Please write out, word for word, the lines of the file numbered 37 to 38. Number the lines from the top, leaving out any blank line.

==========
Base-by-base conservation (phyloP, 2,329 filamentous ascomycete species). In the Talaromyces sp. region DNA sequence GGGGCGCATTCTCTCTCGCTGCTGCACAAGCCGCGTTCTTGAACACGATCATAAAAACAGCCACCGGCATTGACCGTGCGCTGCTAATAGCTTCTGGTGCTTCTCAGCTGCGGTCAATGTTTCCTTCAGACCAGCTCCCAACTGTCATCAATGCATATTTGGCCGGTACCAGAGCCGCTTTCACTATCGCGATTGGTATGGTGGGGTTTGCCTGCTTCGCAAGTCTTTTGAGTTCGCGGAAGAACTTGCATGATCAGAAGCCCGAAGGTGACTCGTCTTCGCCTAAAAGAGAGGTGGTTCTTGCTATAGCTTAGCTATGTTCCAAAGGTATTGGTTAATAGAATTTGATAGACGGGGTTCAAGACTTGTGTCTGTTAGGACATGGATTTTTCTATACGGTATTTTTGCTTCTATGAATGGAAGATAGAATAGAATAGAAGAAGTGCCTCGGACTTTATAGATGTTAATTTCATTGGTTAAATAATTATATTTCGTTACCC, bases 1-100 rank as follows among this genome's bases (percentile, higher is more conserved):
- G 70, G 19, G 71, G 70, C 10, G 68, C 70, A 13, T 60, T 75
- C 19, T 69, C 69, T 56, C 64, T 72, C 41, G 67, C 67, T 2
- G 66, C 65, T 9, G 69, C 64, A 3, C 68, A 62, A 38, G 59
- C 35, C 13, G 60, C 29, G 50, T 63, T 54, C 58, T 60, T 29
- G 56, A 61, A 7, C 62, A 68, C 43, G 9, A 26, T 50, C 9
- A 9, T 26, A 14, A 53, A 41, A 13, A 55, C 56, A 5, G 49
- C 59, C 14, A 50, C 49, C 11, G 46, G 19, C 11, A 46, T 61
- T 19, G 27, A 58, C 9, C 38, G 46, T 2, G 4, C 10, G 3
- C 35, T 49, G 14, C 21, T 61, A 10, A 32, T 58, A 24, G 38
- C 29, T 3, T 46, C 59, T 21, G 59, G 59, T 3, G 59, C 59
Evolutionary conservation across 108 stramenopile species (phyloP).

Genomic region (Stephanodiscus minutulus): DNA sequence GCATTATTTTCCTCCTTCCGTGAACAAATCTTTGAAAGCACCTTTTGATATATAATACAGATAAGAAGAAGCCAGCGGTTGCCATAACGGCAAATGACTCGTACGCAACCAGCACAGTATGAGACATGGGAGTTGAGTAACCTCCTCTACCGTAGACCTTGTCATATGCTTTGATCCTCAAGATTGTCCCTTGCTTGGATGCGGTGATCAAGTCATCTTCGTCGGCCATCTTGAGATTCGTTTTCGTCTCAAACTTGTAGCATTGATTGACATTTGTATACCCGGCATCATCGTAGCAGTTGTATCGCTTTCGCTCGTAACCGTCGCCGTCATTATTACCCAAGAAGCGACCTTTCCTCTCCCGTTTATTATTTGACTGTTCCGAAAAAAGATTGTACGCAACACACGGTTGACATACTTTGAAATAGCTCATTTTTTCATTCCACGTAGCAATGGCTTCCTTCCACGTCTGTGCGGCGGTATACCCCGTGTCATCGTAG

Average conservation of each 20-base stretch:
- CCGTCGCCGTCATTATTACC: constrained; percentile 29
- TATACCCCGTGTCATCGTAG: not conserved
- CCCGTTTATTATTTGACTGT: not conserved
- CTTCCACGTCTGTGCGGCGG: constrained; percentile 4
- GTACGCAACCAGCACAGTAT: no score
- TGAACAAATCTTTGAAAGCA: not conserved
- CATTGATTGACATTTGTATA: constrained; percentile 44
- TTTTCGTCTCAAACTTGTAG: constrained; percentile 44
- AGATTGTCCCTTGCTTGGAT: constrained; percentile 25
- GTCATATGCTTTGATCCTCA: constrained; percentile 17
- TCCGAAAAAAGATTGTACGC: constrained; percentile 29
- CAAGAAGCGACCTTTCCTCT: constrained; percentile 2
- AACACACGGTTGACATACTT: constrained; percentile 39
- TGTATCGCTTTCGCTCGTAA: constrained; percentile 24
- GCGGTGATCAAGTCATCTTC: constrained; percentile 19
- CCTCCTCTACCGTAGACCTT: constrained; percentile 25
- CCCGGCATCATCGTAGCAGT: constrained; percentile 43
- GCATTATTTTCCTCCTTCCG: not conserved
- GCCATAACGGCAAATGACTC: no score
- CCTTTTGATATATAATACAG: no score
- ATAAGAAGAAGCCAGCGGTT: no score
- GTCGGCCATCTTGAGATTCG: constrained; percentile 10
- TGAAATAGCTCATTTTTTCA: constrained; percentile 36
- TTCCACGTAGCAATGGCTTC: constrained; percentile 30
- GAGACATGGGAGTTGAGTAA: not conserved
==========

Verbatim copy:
- TGAAATAGCTCATTTTTTCA: constrained; percentile 36
- TTCCACGTAGCAATGGCTTC: constrained; percentile 30